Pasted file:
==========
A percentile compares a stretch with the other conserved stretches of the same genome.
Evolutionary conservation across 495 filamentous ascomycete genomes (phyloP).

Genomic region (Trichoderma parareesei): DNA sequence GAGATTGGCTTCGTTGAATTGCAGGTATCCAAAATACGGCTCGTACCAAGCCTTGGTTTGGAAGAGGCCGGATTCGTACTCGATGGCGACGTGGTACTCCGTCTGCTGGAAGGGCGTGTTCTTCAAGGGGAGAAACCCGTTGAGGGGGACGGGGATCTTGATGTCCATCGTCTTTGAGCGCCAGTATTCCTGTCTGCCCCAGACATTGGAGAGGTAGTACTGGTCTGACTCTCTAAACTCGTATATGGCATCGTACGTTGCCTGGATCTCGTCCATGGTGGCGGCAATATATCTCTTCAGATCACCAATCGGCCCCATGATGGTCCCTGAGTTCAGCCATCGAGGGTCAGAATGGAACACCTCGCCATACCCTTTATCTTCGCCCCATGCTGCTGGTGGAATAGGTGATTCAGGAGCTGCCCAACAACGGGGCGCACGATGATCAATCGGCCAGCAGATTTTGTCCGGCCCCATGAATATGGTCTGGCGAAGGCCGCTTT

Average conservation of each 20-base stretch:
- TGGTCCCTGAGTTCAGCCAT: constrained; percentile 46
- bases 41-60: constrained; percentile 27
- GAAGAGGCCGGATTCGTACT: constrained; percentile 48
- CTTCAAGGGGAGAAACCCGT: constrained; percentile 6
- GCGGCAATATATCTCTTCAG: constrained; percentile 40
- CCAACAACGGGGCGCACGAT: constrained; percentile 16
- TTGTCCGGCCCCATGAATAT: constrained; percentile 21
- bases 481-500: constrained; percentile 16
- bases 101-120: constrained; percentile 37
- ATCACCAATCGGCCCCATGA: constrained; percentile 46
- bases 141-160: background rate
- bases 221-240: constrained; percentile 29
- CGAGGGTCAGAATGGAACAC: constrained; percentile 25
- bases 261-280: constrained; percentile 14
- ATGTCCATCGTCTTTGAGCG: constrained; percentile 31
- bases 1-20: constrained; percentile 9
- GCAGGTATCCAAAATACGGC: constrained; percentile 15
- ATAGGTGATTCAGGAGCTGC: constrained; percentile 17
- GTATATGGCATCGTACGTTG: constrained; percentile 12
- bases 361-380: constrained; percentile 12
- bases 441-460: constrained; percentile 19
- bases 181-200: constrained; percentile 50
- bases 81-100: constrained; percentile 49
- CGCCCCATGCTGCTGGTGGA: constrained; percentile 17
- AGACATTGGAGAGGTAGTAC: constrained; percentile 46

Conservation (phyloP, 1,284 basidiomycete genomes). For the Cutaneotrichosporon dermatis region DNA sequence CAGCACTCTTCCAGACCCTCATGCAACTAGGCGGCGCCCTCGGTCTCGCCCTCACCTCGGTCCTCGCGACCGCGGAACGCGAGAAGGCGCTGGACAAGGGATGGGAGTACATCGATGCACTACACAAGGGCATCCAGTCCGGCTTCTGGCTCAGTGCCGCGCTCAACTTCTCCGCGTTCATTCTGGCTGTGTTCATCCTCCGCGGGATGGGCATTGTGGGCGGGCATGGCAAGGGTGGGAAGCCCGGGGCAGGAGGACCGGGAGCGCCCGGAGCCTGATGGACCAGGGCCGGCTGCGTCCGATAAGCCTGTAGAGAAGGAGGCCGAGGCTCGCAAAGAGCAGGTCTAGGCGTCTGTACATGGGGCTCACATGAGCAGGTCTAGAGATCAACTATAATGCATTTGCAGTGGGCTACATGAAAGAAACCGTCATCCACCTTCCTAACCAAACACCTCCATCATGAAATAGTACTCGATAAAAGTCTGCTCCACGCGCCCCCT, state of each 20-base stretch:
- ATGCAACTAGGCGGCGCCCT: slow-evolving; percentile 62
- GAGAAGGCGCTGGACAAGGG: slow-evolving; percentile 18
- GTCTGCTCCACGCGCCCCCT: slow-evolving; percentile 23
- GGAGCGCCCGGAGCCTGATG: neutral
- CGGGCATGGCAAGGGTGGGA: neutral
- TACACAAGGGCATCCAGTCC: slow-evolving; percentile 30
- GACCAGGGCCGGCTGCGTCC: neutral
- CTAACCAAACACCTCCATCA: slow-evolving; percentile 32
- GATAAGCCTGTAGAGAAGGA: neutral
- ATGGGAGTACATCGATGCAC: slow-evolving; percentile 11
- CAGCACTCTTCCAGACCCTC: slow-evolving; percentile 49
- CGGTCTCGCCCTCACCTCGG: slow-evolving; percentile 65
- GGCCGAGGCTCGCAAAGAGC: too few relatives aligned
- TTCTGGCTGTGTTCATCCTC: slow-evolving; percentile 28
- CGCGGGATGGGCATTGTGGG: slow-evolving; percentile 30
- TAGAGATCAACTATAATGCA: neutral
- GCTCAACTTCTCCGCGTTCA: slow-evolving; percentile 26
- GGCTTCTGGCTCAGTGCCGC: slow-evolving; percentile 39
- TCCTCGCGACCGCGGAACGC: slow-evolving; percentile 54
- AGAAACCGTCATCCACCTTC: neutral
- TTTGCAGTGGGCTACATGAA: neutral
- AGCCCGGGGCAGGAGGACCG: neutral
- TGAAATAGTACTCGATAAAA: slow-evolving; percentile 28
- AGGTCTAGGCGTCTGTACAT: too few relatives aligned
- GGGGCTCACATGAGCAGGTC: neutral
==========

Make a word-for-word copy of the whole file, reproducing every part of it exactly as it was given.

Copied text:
A percentile compares a stretch with the other conserved stretches of the same genome.
Evolutionary conservation across 495 filamentous ascomycete genomes (phyloP).

Genomic region (Trichoderma parareesei): DNA sequence GAGATTGGCTTCGTTGAATTGCAGGTATCCAAAATACGGCTCGTACCAAGCCTTGGTTTGGAAGAGGCCGGATTCGTACTCGATGGCGACGTGGTACTCCGTCTGCTGGAAGGGCGTGTTCTTCAAGGGGAGAAACCCGTTGAGGGGGACGGGGATCTTGATGTCCATCGTCTTTGAGCGCCAGTATTCCTGTCTGCCCCAGACATTGGAGAGGTAGTACTGGTCTGACTCTCTAAACTCGTATATGGCATCGTACGTTGCCTGGATCTCGTCCATGGTGGCGGCAATATATCTCTTCAGATCACCAATCGGCCCCATGATGGTCCCTGAGTTCAGCCATCGAGGGTCAGAATGGAACACCTCGCCATACCCTTTATCTTCGCCCCATGCTGCTGGTGGAATAGGTGATTCAGGAGCTGCCCAACAACGGGGCGCACGATGATCAATCGGCCAGCAGATTTTGTCCGGCCCCATGAATATGGTCTGGCGAAGGCCGCTTT

Average conservation of each 20-base stretch:
- TGGTCCCTGAGTTCAGCCAT: constrained; percentile 46
- bases 41-60: constrained; percentile 27
- GAAGAGGCCGGATTCGTACT: constrained; percentile 48
- CTTCAAGGGGAGAAACCCGT: constrained; percentile 6
- GCGGCAATATATCTCTTCAG: constrained; percentile 40
- CCAACAACGGGGCGCACGAT: constrained; percentile 16
- TTGTCCGGCCCCATGAATAT: constrained; percentile 21
- bases 481-500: constrained; percentile 16
- bases 101-120: constrained; percentile 37
- ATCACCAATCGGCCCCATGA: constrained; percentile 46
- bases 141-160: background rate
- bases 221-240: constrained; percentile 29
- CGAGGGTCAGAATGGAACAC: constrained; percentile 25
- bases 261-280: constrained; percentile 14
- ATGTCCATCGTCTTTGAGCG: constrained; percentile 31
- bases 1-20: constrained; percentile 9
- GCAGGTATCCAAAATACGGC: constrained; percentile 15
- ATAGGTGATTCAGGAGCTGC: constrained; percentile 17
- GTATATGGCATCGTACGTTG: constrained; percentile 12
- bases 361-380: constrained; percentile 12
- bases 441-460: constrained; percentile 19
- bases 181-200: constrained; percentile 50
- bases 81-100: constrained; percentile 49
- CGCCCCATGCTGCTGGTGGA: constrained; percentile 17
- AGACATTGGAGAGGTAGTAC: constrained; percentile 46

Conservation (phyloP, 1,284 basidiomycete genomes). For the Cutaneotrichosporon dermatis region DNA sequence CAGCACTCTTCCAGACCCTCATGCAACTAGGCGGCGCCCTCGGTCTCGCCCTCACCTCGGTCCTCGCGACCGCGGAACGCGAGAAGGCGCTGGACAAGGGATGGGAGTACATCGATGCACTACACAAGGGCATCCAGTCCGGCTTCTGGCTCAGTGCCGCGCTCAACTTCTCCGCGTTCATTCTGGCTGTGTTCATCCTCCGCGGGATGGGCATTGTGGGCGGGCATGGCAAGGGTGGGAAGCCCGGGGCAGGAGGACCGGGAGCGCCCGGAGCCTGATGGACCAGGGCCGGCTGCGTCCGATAAGCCTGTAGAGAAGGAGGCCGAGGCTCGCAAAGAGCAGGTCTAGGCGTCTGTACATGGGGCTCACATGAGCAGGTCTAGAGATCAACTATAATGCATTTGCAGTGGGCTACATGAAAGAAACCGTCATCCACCTTCCTAACCAAACACCTCCATCATGAAATAGTACTCGATAAAAGTCTGCTCCACGCGCCCCCT, state of each 20-base stretch:
- ATGCAACTAGGCGGCGCCCT: slow-evolving; percentile 62
- GAGAAGGCGCTGGACAAGGG: slow-evolving; percentile 18
- GTCTGCTCCACGCGCCCCCT: slow-evolving; percentile 23
- GGAGCGCCCGGAGCCTGATG: neutral
- CGGGCATGGCAAGGGTGGGA: neutral
- TACACAAGGGCATCCAGTCC: slow-evolving; percentile 30
- GACCAGGGCCGGCTGCGTCC: neutral
- CTAACCAAACACCTCCATCA: slow-evolving; percentile 32
- GATAAGCCTGTAGAGAAGGA: neutral
- ATGGGAGTACATCGATGCAC: slow-evolving; percentile 11
- CAGCACTCTTCCAGACCCTC: slow-evolving; percentile 49
- CGGTCTCGCCCTCACCTCGG: slow-evolving; percentile 65
- GGCCGAGGCTCGCAAAGAGC: too few relatives aligned
- TTCTGGCTGTGTTCATCCTC: slow-evolving; percentile 28
- CGCGGGATGGGCATTGTGGG: slow-evolving; percentile 30
- TAGAGATCAACTATAATGCA: neutral
- GCTCAACTTCTCCGCGTTCA: slow-evolving; percentile 26
- GGCTTCTGGCTCAGTGCCGC: slow-evolving; percentile 39
- TCCTCGCGACCGCGGAACGC: slow-evolving; percentile 54
- AGAAACCGTCATCCACCTTC: neutral
- TTTGCAGTGGGCTACATGAA: neutral
- AGCCCGGGGCAGGAGGACCG: neutral
- TGAAATAGTACTCGATAAAA: slow-evolving; percentile 28
- AGGTCTAGGCGTCTGTACAT: too few relatives aligned
- GGGGCTCACATGAGCAGGTC: neutral